* D. Self -evaluation is unduly influenced by body shape and weight.

* E. The disturbance does not occur exclusively during episodes of Anorexia Nervosa.

The DSM, IV further classifies Bulimia Nervosa into two types, Purging and Nonpurging. Purging classification of Bulimia refers to when an individual with Bulimia regularly engages in self-induced vomiting, or the misuse of laxatives, diuretics or enemas. Nonpurging Bulimia refers to the use of other compensatory measures such as strict dieting and excessive exercise as the main method of weight loss.

Compulsive Overeating

Compulsive Overeaters are often caught in the vicious cycle of binge eating and depression. They often use food as a coping mechanism to deal with their feelings. Binge eating temporarily relieves the stress of these feelings, but is unfortunately followed by feelings of guilt, shame, disgust, and depression. Binge eating, like Bulimia, often occurs in secret. It is not uncommon for Compulsive Overeaters to eat normally or restrictively in front of others and then make up for eating less by bingeing in secret. For other Compulsive Overeaters, binges consist of "grazing" on foods all day long. Like the other eating disorders, Compulsive Overeaters are constantly struggling and unhappy with their weight. It is not uncommon for the number on the scale to determine how they feel about themselves. Medical complications can also be severe and even life threatening for Compulsive Overeaters.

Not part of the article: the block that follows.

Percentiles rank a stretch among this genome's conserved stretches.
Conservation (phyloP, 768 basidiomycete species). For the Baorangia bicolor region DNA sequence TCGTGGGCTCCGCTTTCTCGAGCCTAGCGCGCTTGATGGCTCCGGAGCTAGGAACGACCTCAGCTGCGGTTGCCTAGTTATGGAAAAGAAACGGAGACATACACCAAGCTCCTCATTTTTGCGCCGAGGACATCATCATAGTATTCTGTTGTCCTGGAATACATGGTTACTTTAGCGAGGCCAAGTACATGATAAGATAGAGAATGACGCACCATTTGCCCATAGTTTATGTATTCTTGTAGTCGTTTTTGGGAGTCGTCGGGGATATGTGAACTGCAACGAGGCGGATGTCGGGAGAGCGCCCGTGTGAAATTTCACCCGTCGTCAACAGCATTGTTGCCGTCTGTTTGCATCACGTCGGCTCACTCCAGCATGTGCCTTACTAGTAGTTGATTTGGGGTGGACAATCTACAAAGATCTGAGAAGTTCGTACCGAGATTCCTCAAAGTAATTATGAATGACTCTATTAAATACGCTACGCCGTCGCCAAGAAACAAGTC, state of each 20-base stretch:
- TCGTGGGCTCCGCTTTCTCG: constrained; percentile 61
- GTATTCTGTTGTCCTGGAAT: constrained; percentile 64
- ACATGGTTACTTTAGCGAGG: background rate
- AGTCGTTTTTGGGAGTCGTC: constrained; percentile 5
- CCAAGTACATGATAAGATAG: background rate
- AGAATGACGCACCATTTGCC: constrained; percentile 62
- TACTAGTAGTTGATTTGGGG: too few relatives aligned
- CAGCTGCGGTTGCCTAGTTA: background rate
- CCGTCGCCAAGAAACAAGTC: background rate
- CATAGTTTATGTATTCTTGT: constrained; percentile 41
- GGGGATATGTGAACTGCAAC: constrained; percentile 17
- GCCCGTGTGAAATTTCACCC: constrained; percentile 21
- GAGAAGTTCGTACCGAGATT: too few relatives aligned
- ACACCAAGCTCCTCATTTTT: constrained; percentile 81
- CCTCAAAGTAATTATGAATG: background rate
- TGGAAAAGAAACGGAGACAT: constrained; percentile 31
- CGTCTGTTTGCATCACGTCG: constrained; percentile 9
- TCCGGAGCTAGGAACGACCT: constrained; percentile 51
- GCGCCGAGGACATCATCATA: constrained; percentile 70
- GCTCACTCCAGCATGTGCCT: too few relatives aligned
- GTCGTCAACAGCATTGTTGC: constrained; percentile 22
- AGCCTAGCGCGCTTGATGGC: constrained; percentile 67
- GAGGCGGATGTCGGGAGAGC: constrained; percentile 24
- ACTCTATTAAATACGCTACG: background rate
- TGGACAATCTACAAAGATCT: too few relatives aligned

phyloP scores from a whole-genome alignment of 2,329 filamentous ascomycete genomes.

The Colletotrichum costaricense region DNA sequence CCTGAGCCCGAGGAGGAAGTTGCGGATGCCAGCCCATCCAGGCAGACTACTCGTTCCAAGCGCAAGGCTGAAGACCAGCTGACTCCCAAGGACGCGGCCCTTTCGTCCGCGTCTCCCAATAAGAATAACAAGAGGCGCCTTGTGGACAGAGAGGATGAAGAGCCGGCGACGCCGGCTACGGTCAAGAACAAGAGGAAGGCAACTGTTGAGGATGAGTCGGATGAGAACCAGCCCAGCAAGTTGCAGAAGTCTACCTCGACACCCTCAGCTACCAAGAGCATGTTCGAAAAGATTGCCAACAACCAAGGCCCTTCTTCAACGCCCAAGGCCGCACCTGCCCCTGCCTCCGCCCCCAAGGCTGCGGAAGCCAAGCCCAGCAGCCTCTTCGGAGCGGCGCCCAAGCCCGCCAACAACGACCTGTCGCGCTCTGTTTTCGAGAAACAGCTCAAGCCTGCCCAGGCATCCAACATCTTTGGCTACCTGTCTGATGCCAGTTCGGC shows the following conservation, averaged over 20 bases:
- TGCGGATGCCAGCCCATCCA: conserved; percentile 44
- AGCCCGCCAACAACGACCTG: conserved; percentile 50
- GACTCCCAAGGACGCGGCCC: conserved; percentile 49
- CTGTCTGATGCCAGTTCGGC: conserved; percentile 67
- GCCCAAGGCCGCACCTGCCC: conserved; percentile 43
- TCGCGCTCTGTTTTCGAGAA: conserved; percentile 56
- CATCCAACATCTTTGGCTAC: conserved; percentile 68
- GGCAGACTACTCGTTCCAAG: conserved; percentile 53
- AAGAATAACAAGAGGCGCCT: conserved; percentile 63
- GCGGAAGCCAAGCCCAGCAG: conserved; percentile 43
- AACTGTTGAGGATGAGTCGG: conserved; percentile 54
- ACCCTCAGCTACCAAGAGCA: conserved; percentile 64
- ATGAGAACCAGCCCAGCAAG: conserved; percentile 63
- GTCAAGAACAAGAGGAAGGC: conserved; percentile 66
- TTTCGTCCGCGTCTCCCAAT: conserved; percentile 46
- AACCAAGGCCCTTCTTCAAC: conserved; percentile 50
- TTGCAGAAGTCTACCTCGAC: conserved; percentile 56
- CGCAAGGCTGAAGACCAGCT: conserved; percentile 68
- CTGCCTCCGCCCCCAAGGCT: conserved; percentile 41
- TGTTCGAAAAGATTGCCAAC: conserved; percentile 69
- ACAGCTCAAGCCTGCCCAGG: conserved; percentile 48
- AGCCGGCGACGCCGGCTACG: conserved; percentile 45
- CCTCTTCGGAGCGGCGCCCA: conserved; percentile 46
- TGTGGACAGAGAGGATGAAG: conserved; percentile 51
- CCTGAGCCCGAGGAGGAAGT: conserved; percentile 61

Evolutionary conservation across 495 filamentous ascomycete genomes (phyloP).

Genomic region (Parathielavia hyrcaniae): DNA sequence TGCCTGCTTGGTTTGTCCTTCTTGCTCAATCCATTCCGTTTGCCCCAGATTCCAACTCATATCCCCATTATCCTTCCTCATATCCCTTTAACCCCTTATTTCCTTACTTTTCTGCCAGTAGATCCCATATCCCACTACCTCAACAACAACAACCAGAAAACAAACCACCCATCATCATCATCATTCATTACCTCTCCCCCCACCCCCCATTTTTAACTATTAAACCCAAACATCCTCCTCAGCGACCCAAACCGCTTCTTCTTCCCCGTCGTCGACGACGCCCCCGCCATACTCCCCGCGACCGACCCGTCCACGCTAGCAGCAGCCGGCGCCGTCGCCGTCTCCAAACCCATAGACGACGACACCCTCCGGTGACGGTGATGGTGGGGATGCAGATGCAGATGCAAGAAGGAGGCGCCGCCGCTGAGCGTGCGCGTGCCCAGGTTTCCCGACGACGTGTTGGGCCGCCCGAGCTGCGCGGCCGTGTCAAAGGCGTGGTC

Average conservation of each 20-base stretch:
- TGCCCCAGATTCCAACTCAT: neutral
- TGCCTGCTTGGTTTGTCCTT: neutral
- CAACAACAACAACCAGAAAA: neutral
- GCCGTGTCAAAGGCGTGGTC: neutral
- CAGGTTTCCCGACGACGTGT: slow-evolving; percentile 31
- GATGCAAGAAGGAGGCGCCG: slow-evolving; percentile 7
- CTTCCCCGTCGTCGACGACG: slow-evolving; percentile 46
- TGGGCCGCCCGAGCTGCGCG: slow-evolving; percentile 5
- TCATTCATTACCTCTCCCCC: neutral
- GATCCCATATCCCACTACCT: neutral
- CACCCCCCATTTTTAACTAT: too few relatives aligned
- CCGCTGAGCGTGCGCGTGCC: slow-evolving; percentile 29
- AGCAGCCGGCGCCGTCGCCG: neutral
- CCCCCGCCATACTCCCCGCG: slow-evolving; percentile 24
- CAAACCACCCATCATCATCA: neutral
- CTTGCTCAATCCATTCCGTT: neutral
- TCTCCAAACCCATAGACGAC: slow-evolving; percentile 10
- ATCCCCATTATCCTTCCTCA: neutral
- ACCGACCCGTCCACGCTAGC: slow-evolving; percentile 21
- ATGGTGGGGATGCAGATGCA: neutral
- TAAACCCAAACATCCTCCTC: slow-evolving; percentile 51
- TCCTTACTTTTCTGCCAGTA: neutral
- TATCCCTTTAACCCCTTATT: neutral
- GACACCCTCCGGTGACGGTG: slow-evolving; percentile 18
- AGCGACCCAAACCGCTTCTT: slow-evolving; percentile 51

Prevalence and Outcome

Each year, millions of people in the United States succumb to potentially life-threatening eating disorders. Estimates of people afflicted with Anorexia Nervosa and Bulimia Nervosa in the United States range from 2% to 6%. This implies that between 5 and 16 million people suffer from these disorders. Approximately 90% of those afflicted with these disorders are women. The potentially fatal disease, Anorexia Nervosa, occurs within the population at approximately .5% to 2%. Estimates for the occurrence of Bulimia Nervosa range between 1% to 4% of the population. Although eating disorders can affect people of all ages, 86% of individuals afflicted with these disorders report the onset before the age of 20. The occurrence of eating disorders among college age women can almost be considered epidemic. Between 19% and 30% of this age group display bulimic behavior. The current trend is that eating disorders are affecting younger and younger individuals. It is estimated that currently 11% of high school students may have a diagnosable eating disorder. Athletes and dancers may face a greater risk for developing an eating disorder. In ballet, for example, success may depend on the attainment of a wiry and extremely thin body type. For athletes, particularly women in "appearance sports" which include gymnastics and figure skating, appearance also seems to play a key role in success. Of females who participate in these types of athletic activities, as well as track and cross-country, 62% have been reported to have eating disorders.

Course and Outcome of Eating Disorders: